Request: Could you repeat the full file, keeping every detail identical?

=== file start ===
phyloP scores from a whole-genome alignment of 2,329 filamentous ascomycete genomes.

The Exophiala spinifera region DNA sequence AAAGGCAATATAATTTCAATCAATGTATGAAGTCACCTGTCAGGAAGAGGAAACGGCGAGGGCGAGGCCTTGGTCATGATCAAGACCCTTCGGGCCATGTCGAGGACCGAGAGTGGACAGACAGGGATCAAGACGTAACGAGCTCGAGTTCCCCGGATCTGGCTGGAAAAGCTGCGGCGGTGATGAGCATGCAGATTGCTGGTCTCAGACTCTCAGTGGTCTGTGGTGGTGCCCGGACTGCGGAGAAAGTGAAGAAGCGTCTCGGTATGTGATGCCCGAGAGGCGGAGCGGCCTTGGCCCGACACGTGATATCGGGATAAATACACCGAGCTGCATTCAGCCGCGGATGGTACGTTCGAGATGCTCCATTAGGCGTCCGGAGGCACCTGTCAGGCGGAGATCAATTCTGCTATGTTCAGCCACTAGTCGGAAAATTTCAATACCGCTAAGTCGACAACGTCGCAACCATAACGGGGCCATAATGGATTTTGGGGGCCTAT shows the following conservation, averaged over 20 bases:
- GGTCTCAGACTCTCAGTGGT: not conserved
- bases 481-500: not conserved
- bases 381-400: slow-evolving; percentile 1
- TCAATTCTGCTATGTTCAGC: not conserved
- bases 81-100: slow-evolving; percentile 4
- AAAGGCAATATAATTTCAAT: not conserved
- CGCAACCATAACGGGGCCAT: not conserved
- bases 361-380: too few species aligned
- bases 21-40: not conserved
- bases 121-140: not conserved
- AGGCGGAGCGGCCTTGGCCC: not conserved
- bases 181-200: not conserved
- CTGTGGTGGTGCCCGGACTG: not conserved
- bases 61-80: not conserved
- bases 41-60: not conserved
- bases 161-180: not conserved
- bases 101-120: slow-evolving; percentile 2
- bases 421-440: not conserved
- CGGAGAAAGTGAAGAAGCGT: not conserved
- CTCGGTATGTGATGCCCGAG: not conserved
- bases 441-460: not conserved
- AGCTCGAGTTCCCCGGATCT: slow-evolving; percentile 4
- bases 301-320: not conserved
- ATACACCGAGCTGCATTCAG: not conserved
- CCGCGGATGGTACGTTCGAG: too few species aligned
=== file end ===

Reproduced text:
phyloP scores from a whole-genome alignment of 2,329 filamentous ascomycete genomes.

The Exophiala spinifera region DNA sequence AAAGGCAATATAATTTCAATCAATGTATGAAGTCACCTGTCAGGAAGAGGAAACGGCGAGGGCGAGGCCTTGGTCATGATCAAGACCCTTCGGGCCATGTCGAGGACCGAGAGTGGACAGACAGGGATCAAGACGTAACGAGCTCGAGTTCCCCGGATCTGGCTGGAAAAGCTGCGGCGGTGATGAGCATGCAGATTGCTGGTCTCAGACTCTCAGTGGTCTGTGGTGGTGCCCGGACTGCGGAGAAAGTGAAGAAGCGTCTCGGTATGTGATGCCCGAGAGGCGGAGCGGCCTTGGCCCGACACGTGATATCGGGATAAATACACCGAGCTGCATTCAGCCGCGGATGGTACGTTCGAGATGCTCCATTAGGCGTCCGGAGGCACCTGTCAGGCGGAGATCAATTCTGCTATGTTCAGCCACTAGTCGGAAAATTTCAATACCGCTAAGTCGACAACGTCGCAACCATAACGGGGCCATAATGGATTTTGGGGGCCTAT shows the following conservation, averaged over 20 bases:
- GGTCTCAGACTCTCAGTGGT: not conserved
- bases 481-500: not conserved
- bases 381-400: slow-evolving; percentile 1
- TCAATTCTGCTATGTTCAGC: not conserved
- bases 81-100: slow-evolving; percentile 4
- AAAGGCAATATAATTTCAAT: not conserved
- CGCAACCATAACGGGGCCAT: not conserved
- bases 361-380: too few species aligned
- bases 21-40: not conserved
- bases 121-140: not conserved
- AGGCGGAGCGGCCTTGGCCC: not conserved
- bases 181-200: not conserved
- CTGTGGTGGTGCCCGGACTG: not conserved
- bases 61-80: not conserved
- bases 41-60: not conserved
- bases 161-180: not conserved
- bases 101-120: slow-evolving; percentile 2
- bases 421-440: not conserved
- CGGAGAAAGTGAAGAAGCGT: not conserved
- CTCGGTATGTGATGCCCGAG: not conserved
- bases 441-460: not conserved
- AGCTCGAGTTCCCCGGATCT: slow-evolving; percentile 4
- bases 301-320: not conserved
- ATACACCGAGCTGCATTCAG: not conserved
- CCGCGGATGGTACGTTCGAG: too few species aligned